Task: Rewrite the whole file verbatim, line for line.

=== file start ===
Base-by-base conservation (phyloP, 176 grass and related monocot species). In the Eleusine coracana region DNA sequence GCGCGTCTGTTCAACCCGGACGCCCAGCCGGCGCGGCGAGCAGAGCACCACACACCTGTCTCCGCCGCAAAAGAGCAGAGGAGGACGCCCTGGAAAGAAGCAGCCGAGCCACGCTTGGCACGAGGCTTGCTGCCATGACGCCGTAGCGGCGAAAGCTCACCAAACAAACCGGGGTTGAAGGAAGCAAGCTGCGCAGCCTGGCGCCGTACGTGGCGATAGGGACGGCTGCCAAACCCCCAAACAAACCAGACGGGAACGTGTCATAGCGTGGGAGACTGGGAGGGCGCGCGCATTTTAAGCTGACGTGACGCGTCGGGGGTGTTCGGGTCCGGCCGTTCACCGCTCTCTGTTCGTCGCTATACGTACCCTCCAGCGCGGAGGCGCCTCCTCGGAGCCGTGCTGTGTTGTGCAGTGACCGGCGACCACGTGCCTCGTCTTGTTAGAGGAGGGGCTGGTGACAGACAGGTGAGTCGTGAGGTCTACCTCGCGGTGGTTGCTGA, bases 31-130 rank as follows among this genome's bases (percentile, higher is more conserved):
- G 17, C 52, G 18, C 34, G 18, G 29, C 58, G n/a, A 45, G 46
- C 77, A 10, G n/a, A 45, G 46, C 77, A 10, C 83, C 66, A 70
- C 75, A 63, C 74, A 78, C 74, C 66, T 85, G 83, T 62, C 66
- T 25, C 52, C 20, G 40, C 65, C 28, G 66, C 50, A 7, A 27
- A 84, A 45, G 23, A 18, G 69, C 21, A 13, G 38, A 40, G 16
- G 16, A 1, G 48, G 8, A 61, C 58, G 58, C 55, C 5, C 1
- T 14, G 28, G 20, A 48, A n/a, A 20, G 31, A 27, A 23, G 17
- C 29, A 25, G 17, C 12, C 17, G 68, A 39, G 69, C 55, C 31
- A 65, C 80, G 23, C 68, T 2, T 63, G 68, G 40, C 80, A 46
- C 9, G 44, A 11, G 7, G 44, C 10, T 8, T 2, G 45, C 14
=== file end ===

Base-by-base conservation (phyloP, 176 grass and related monocot species). In the Eleusine coracana region DNA sequence GCGCGTCTGTTCAACCCGGACGCCCAGCCGGCGCGGCGAGCAGAGCACCACACACCTGTCTCCGCCGCAAAAGAGCAGAGGAGGACGCCCTGGAAAGAAGCAGCCGAGCCACGCTTGGCACGAGGCTTGCTGCCATGACGCCGTAGCGGCGAAAGCTCACCAAACAAACCGGGGTTGAAGGAAGCAAGCTGCGCAGCCTGGCGCCGTACGTGGCGATAGGGACGGCTGCCAAACCCCCAAACAAACCAGACGGGAACGTGTCATAGCGTGGGAGACTGGGAGGGCGCGCGCATTTTAAGCTGACGTGACGCGTCGGGGGTGTTCGGGTCCGGCCGTTCACCGCTCTCTGTTCGTCGCTATACGTACCCTCCAGCGCGGAGGCGCCTCCTCGGAGCCGTGCTGTGTTGTGCAGTGACCGGCGACCACGTGCCTCGTCTTGTTAGAGGAGGGGCTGGTGACAGACAGGTGAGTCGTGAGGTCTACCTCGCGGTGGTTGCTGA, bases 31-130 rank as follows among this genome's bases (percentile, higher is more conserved):
- G 17, C 52, G 18, C 34, G 18, G 29, C 58, G n/a, A 45, G 46
- C 77, A 10, G n/a, A 45, G 46, C 77, A 10, C 83, C 66, A 70
- C 75, A 63, C 74, A 78, C 74, C 66, T 85, G 83, T 62, C 66
- T 25, C 52, C 20, G 40, C 65, C 28, G 66, C 50, A 7, A 27
- A 84, A 45, G 23, A 18, G 69, C 21, A 13, G 38, A 40, G 16
- G 16, A 1, G 48, G 8, A 61, C 58, G 58, C 55, C 5, C 1
- T 14, G 28, G 20, A 48, A n/a, A 20, G 31, A 27, A 23, G 17
- C 29, A 25, G 17, C 12, C 17, G 68, A 39, G 69, C 55, C 31
- A 65, C 80, G 23, C 68, T 2, T 63, G 68, G 40, C 80, A 46
- C 9, G 44, A 11, G 7, G 44, C 10, T 8, T 2, G 45, C 14